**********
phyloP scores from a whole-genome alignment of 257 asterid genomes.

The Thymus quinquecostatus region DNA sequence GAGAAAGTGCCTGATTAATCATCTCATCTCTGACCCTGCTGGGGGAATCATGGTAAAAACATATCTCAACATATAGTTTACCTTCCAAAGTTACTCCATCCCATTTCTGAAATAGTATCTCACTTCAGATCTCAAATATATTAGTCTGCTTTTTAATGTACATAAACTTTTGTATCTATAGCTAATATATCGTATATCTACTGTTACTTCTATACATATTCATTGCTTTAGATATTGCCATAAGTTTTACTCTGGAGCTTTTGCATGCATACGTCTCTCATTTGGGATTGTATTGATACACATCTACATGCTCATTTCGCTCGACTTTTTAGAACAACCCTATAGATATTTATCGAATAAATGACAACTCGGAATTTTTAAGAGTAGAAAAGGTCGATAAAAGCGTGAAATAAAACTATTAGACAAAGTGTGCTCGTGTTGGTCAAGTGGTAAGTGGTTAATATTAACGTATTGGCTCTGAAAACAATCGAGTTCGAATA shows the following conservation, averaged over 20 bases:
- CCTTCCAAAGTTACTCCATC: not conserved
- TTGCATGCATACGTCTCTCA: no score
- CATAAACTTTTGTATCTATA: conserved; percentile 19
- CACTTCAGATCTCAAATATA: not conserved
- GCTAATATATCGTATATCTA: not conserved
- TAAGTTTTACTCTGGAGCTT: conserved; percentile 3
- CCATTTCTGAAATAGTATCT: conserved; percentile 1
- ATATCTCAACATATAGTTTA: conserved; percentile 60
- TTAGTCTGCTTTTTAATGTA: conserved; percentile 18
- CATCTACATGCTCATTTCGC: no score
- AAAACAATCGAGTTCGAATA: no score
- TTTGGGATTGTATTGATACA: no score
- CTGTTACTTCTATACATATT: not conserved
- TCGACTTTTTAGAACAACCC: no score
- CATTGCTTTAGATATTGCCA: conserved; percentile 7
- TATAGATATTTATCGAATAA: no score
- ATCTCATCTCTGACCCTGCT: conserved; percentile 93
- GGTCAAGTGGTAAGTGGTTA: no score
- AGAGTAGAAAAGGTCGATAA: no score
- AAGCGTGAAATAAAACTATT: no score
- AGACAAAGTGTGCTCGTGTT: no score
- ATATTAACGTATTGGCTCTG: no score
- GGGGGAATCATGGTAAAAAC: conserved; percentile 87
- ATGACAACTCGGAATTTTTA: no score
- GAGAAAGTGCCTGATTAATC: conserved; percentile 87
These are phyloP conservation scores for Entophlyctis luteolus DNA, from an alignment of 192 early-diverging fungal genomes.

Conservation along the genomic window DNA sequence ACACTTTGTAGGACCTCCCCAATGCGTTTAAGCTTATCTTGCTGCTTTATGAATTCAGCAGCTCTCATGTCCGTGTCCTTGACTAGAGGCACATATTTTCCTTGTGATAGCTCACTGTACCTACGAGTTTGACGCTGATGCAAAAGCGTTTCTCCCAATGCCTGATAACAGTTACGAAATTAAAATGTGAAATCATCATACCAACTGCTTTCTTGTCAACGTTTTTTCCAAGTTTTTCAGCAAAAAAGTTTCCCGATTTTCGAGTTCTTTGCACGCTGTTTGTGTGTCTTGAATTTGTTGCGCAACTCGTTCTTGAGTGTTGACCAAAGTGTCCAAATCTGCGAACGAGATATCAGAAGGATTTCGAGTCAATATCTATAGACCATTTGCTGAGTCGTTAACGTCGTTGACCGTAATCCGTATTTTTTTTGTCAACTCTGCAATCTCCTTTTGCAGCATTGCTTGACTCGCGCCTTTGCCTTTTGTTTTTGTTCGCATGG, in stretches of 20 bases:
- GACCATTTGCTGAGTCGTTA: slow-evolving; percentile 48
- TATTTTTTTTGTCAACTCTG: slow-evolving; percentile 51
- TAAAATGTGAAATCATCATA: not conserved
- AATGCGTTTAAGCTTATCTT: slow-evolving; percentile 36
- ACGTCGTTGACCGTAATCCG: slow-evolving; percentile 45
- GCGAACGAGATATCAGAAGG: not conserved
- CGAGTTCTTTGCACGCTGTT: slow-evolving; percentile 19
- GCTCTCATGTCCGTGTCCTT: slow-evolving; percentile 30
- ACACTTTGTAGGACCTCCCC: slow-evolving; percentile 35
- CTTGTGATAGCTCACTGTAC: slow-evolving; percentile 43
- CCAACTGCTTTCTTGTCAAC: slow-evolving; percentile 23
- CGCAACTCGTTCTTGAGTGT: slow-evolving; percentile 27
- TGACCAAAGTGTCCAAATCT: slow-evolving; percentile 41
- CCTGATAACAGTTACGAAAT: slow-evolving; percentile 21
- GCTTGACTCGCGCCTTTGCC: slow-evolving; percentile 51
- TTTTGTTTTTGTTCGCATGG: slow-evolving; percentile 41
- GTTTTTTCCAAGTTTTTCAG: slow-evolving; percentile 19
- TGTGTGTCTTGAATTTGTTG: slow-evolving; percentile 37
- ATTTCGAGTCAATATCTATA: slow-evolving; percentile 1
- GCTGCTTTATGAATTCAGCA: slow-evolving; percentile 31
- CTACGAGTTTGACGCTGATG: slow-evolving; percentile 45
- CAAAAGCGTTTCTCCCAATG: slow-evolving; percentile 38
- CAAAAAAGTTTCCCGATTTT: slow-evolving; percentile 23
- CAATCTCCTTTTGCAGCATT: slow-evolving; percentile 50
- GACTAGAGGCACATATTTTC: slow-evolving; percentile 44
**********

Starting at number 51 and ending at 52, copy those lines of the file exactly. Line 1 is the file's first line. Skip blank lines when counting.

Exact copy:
- CAAAAGCGTTTCTCCCAATG: slow-evolving; percentile 38
- CAAAAAAGTTTCCCGATTTT: slow-evolving; percentile 23